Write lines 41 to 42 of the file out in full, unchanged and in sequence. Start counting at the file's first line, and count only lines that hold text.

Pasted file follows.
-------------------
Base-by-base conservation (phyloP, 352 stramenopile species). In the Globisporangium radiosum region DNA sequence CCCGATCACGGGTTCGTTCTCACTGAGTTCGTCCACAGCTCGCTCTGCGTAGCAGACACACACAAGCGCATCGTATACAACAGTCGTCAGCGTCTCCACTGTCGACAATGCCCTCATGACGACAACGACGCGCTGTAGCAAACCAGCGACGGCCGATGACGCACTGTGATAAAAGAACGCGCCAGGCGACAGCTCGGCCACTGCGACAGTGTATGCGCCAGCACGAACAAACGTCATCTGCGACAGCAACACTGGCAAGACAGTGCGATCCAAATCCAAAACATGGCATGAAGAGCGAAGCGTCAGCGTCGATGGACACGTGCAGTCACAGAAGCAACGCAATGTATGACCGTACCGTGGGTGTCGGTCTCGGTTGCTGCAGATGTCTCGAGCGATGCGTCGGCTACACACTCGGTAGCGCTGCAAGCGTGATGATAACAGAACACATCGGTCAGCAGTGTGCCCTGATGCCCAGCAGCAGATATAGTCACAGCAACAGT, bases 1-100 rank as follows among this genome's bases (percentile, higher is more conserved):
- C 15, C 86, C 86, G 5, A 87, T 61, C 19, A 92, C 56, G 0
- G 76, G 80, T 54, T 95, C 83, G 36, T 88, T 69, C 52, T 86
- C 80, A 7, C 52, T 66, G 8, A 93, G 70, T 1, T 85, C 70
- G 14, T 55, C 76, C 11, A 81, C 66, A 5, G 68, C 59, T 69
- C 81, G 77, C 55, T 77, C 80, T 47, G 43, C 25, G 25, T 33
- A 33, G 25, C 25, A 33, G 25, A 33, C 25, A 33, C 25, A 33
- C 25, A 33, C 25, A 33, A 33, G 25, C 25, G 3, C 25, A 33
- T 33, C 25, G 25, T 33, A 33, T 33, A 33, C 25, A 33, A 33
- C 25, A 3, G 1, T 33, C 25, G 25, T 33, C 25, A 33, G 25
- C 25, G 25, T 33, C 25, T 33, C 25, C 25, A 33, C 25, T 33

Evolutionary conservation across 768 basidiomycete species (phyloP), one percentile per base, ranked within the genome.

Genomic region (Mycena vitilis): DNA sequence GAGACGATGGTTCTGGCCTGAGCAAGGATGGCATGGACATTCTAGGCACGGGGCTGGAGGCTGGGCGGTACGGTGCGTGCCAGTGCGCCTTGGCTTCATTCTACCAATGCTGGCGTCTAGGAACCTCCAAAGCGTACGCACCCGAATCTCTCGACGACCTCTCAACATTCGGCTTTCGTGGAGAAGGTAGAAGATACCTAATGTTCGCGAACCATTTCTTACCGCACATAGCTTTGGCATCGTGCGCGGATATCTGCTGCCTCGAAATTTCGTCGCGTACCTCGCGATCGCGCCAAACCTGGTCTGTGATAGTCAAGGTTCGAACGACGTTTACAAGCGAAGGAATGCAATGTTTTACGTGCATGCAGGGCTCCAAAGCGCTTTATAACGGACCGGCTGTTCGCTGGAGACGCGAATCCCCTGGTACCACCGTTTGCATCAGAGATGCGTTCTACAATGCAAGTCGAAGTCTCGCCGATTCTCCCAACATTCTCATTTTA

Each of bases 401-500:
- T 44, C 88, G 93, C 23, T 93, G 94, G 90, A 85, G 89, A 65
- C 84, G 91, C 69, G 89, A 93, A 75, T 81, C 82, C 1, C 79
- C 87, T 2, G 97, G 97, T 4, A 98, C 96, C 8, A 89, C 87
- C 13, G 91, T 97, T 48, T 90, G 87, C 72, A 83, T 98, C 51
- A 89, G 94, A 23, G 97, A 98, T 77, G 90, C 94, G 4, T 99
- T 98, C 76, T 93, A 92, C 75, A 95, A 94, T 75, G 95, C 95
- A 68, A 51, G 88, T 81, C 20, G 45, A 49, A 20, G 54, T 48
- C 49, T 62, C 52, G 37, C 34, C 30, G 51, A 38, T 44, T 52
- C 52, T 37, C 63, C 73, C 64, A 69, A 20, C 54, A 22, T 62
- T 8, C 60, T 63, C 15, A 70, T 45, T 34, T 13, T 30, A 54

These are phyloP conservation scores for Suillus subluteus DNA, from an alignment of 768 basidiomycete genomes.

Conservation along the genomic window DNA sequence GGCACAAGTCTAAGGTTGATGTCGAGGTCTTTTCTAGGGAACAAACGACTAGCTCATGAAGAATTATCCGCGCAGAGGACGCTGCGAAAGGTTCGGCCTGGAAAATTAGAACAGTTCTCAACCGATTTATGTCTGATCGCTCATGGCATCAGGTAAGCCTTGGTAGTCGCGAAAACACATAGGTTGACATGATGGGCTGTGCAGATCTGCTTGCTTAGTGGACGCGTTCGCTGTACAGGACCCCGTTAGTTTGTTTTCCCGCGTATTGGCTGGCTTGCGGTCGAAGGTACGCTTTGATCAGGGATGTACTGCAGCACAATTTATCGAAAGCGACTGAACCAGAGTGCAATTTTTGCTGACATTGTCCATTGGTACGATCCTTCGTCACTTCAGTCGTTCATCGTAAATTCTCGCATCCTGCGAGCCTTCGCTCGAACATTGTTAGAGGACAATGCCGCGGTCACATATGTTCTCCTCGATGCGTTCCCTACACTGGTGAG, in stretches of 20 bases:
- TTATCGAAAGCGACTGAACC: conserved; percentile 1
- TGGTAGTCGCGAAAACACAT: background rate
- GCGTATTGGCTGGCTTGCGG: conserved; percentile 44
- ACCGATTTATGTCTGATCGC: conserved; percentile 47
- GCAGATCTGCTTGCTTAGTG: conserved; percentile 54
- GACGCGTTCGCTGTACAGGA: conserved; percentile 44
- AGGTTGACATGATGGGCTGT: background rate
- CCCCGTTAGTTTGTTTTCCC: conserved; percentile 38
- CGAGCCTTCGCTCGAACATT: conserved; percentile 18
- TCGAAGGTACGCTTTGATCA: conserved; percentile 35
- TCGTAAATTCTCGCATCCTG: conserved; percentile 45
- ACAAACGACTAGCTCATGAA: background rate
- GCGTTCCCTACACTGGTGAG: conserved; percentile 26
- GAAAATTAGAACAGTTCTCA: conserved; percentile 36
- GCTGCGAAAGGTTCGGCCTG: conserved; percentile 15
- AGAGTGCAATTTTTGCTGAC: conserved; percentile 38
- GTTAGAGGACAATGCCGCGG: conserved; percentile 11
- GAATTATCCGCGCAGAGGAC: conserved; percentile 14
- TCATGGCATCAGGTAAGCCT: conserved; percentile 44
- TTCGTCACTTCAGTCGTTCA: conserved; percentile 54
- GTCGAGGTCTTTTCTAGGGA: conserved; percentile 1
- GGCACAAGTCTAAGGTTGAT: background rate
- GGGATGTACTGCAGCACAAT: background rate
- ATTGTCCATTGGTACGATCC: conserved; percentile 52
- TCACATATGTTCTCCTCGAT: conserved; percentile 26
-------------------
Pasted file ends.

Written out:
- GCTGCGAAAGGTTCGGCCTG: conserved; percentile 15
- AGAGTGCAATTTTTGCTGAC: conserved; percentile 38